When COVID Aid Stopped, Millions of Children Lost Out

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To gauge how much the federal government’s COVID assistance helped the nation’s disadvantaged children, consider what happened after the relief stopped.

Millions of low-income children have lost their health insurance and the COVID tax relief that had lifted their families out of poverty.

In March 2020, President Trump signed the Families First Coronavirus Response Act, which, among other provisions, barred state Medicaid programs from dropping adults and children from their public health insurance rolls. One year later, with the virus still raging, President Biden signed the American Rescue Plan to provide another form of support: temporarily increasing the child tax credit and expanding it to include more low-income families.

Both provisions have expired, and the impact is now being tallied.

In 2022, nearly 9 million children under 18 were in families that fell below the Supplemental Poverty Measure, which takes into account a family’s earnings from working and any government assistance they receive. The 2022 poverty rate under this measure was 12.4 percent.

If the enhanced child tax credit had not expired in December 2021, Columbia University’s Center on Poverty and Social Policy estimates that it would’ve prevented 3 million children from falling into poverty, which would’ve cut the 2022 rate to 8.1 percent.

“The increase in child poverty in 2022,” the center’s report concluded, “is largely the result of the expanded child tax credit’s expiration.”

The federal government has provided a child tax credit for nearly 30 years. But the enhanced credit during the pandemic benefited low-income families in particular. The $2,000 credit increased for one year to $3,600 for children under age 6 and to $3,000 for children ages 6 to 17. The American Rescue Plan also made the full credit available to more families and converted the assistance from a credit taken at tax time to a monthly cash infusion to pay the bills.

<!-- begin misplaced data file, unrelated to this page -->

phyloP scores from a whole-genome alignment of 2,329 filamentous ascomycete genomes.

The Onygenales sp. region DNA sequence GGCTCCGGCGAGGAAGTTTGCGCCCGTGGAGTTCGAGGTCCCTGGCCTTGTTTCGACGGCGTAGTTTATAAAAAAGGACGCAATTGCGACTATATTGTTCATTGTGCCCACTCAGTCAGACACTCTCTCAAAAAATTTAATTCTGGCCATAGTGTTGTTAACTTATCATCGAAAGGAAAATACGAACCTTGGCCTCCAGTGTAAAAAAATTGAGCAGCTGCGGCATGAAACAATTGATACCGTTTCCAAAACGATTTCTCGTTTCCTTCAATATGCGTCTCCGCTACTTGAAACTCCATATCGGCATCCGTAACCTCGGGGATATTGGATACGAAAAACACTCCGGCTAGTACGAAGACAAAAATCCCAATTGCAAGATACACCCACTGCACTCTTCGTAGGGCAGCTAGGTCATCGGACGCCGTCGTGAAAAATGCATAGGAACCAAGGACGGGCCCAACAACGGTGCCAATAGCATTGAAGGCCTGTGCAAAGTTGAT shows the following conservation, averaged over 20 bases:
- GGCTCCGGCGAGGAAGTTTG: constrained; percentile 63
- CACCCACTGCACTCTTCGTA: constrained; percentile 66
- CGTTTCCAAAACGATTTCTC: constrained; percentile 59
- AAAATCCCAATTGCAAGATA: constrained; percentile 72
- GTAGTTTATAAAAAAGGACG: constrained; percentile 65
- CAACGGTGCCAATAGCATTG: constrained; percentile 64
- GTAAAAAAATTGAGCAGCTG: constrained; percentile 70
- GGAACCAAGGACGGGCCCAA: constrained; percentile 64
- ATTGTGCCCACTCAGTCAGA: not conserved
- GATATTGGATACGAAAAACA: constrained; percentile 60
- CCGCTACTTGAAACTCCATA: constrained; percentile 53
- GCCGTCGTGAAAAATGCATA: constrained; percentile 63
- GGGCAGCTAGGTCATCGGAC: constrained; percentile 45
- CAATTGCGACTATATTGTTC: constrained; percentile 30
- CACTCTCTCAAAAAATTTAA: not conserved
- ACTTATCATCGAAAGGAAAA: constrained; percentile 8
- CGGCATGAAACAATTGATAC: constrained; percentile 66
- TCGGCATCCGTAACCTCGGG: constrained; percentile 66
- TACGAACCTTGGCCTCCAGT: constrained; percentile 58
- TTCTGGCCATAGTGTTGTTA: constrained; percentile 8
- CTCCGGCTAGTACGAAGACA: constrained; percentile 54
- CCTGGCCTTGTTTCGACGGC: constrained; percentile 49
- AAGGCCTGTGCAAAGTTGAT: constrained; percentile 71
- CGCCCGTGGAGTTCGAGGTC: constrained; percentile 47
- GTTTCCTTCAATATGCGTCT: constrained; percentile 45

House and Senate negotiators recently reached a compromise that would again expand the number of families eligible for child tax credits. The bipartisan proposal, which contains different provisions from the 2021 law, has been approved by the House but passage in the Senate is not certain.

Georgetown University’s McCourt School of Public Policy estimates that 3.5 million children have also lost their health insurance since the March 2023 expiration of the Families First Act’s requirement for continuous enrollment in Medicaid and the Children’s Health Insurance Program, or CHIP.

The provision was responsible for pushing down the uninsured rate among children from 5.6 percent in 2019 to 5.1 percent in 2022, according to KFF, the healthcare research organization. States have returned to their pre-COVID practices and once again require residents to verify their eligibility to renew coverage.

KFF estimates that a majority of the individuals losing their coverage are having problems with the procedures or paperwork required to enroll. This has raised concerns that eligible children are being dropped, along with those whose parents have found a job with insurance or are earning more than Medicaid’s income limit.

Medicaid and the tax credits were especially important to Black and Hispanic children, whose families felt the brunt of COVID’s damage. The millions of children who have lost the assistance are a stark reminder of the stakes involved in determining who gets federal aid. 

Squared Away writer Kim Blanton invites you to follow us @SquaredAwayBC on X, formerly known as Twitter. To stay current on our blog, join our free email list. You’ll receive just one email each week – with links to the two new posts for that week – when you sign up here.  This blog is supported by the Center for Retirement Research at Boston College.